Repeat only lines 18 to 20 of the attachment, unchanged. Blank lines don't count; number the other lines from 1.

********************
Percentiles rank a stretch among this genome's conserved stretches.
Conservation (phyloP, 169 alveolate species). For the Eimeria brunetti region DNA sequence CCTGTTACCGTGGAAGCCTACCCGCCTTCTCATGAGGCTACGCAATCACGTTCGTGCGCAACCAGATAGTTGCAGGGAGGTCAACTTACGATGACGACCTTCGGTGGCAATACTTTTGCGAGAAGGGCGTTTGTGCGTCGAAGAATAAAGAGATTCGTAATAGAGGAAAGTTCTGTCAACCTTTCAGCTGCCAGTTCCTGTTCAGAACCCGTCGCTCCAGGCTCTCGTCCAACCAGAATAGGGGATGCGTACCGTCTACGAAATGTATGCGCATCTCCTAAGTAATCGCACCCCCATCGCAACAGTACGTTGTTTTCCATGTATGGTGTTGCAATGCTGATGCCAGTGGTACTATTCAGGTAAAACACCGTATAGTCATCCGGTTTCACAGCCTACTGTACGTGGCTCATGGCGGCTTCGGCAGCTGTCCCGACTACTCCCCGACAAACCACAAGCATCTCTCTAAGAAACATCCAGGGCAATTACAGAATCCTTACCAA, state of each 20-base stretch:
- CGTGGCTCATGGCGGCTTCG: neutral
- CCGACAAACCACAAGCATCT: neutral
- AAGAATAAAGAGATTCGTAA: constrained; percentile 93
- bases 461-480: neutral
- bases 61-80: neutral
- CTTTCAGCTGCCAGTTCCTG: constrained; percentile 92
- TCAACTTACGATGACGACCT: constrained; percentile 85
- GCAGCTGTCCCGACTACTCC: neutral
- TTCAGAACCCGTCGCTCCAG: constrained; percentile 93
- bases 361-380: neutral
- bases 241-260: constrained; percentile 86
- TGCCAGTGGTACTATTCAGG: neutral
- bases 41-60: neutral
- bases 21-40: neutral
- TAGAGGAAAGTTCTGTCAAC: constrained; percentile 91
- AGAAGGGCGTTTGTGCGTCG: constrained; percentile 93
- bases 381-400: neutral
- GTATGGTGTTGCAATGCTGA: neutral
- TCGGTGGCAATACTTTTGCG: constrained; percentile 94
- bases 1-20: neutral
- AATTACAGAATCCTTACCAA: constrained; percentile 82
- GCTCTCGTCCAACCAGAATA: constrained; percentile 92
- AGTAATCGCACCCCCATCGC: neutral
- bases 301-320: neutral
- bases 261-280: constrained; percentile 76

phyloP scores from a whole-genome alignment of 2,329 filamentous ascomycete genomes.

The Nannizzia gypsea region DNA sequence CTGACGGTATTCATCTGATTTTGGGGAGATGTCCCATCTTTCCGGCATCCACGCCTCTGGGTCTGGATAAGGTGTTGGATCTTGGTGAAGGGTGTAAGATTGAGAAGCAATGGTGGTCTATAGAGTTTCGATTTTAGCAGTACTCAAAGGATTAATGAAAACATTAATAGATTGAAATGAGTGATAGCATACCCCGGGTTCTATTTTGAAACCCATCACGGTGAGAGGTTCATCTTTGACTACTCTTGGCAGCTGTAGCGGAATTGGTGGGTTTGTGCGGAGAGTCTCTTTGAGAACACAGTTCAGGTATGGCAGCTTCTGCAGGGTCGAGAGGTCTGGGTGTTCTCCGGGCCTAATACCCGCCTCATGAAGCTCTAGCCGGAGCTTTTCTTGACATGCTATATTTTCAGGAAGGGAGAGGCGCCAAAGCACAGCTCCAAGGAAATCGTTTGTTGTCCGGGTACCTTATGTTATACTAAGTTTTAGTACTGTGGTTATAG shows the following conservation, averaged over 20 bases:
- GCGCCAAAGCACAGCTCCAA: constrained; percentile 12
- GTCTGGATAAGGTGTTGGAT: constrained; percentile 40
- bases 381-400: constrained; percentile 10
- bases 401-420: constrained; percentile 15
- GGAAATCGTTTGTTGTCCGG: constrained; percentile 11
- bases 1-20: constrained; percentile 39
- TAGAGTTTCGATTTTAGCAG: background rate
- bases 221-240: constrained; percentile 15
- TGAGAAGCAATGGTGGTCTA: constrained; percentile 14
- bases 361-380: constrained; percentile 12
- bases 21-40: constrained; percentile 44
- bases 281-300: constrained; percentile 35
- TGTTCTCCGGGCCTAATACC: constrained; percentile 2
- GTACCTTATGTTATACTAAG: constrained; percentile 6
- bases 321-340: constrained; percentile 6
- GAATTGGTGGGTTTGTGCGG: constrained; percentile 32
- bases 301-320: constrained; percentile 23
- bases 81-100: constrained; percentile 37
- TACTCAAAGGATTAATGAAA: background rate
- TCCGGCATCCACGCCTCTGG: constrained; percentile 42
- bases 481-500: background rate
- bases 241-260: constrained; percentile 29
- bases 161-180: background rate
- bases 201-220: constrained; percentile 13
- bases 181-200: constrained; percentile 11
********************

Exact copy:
- AGAAGGGCGTTTGTGCGTCG: constrained; percentile 93
- bases 381-400: neutral
- GTATGGTGTTGCAATGCTGA: neutral